Veneers can conceal a variety of flaws. Perhaps you hate the color of your teeth and are frustrated after multiple attempts to lighten them. Although whitening products can be helpful, they can't always get teeth as white as you would like. Thanks to dental veneers, you can achieve the bright smile of your dreams. You'll even be able to pick the shade of white you want. Veneers work equally well if just one or two teeth are discolored. Your dentist will make sure that your new veneer matches the color of surrounding teeth.

Chips or pits in the surface of your teeth can be very noticeable. Veneers cover those flaws, allowing the treated teeth to blend in effortlessly. Veneers are also a good choice if you have a small gap between your front teeth or one tooth isn't quite as long as the others. If the gap is large or your tooth is very short, your Houston dentist may recommend orthodontic treatment or a crown to correct the problem.

Veneer care is simple

Brushing and flossing your teeth will keep your veneers in perfect condition. You won't need any special equipment to care for veneers, but you should avoid abrasive toothpastes that can scratch them. It's also important to avoid biting into hard foods or objects, like hard pretzels or plastic packaging, as this can break veneers. If you grind your teeth at night, consider wearing a nightguard to prevent damage to your dental veneers.

Are you ready to improve your smile with dental veneers? Call Drs.Oancea and Thornton, your Houston, TX dentists at Today's Dental, at (281) 580-0770 to schedule an appointment.


RPDsOfferAnotherToothReplacementOptionforthoseonaTightBudget

Durable as well as life-like, dental implants are by far the preferred method for replacing missing teeth. But they can be costly and, although not as much, so can traditional bridgework. Is there an effective but more affordable means to replace a few missing teeth?

There is: a removable partial denture (RPD). In fact, RPDs have always been the less expensive alternative to bridgework and implants. Today's RPDs are usually made of vitallium, a strong but lightweight metal alloy. Because of the metal's characteristics, we can create an appliance that precisely matches the contours of your gums, is thin and hardly noticeable. We anchor prosthetic (false) teeth made of porcelain, resins or plastics in acrylic or nylon that resembles gum tissue.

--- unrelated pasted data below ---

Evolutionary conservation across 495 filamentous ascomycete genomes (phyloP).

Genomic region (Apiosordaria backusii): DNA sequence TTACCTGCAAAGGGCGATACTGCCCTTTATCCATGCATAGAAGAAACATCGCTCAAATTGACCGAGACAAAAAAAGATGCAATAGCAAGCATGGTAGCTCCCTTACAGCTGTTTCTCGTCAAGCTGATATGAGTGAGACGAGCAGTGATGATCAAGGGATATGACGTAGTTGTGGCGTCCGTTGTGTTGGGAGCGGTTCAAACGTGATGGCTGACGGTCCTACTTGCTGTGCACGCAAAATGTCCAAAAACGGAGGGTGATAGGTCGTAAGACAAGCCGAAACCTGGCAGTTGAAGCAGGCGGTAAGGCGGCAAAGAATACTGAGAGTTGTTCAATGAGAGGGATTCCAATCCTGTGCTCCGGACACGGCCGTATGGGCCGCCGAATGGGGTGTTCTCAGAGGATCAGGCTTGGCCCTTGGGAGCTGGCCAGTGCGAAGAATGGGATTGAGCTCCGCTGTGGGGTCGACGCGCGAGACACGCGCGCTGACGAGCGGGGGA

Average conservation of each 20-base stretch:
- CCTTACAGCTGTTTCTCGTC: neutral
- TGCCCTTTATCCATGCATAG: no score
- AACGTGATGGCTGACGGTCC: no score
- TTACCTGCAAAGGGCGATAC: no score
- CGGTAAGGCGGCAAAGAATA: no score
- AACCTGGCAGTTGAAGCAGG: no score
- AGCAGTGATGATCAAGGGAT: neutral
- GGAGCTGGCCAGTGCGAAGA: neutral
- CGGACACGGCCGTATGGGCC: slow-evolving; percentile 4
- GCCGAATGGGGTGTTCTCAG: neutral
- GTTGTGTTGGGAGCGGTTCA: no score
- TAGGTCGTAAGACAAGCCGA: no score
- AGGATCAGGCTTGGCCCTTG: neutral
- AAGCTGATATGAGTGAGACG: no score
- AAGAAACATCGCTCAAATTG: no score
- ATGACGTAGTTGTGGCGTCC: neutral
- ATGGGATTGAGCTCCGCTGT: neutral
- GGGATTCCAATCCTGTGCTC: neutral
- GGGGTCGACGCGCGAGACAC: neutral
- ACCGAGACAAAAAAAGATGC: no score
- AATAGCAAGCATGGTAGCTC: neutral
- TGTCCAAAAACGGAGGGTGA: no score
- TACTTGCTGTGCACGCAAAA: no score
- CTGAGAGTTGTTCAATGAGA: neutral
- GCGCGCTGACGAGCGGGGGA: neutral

The most important aspect of an RPD is to design it to produce the least amount of movement in your mouth as you eat or speak. A good design will minimize pressure on both the underlying bone (which can accelerate bone loss) and on the remaining teeth that support the RPD. Although a little more costly, it may be advantageous to use a dental implant to stabilize a lower partial denture when no end tooth is available for support.

To get the most out of your RPD — and to prevent dental disease — it's important for you to practice diligent daily hygiene. RPD attachments can make remaining teeth more susceptible to plaque accumulation, a thin film of bacteria and food particles that can cause tooth decay and periodontal (gum) disease. To avoid this you should remove the RPD and thoroughly brush and floss your remaining teeth. You should clean the RPD every day with recommended cleansers. You should also take it out at night while you sleep to discourage further bacterial or fungal growth.

Besides daily care for your RPD and natural teeth, be sure to visit us for cleanings and checkups at least twice a year. Taking care of both your appliance and your mouth will help ensure your RPD serves you for many years to come.

If you would like more information on removable partial dentures or other restoration options, please contact us or schedule an appointment for a consultation. You can also learn more about this topic by reading the Dear Doctor magazine article “Removable Partial Dentures: Still a Viable Tooth-Replacement Alternative.”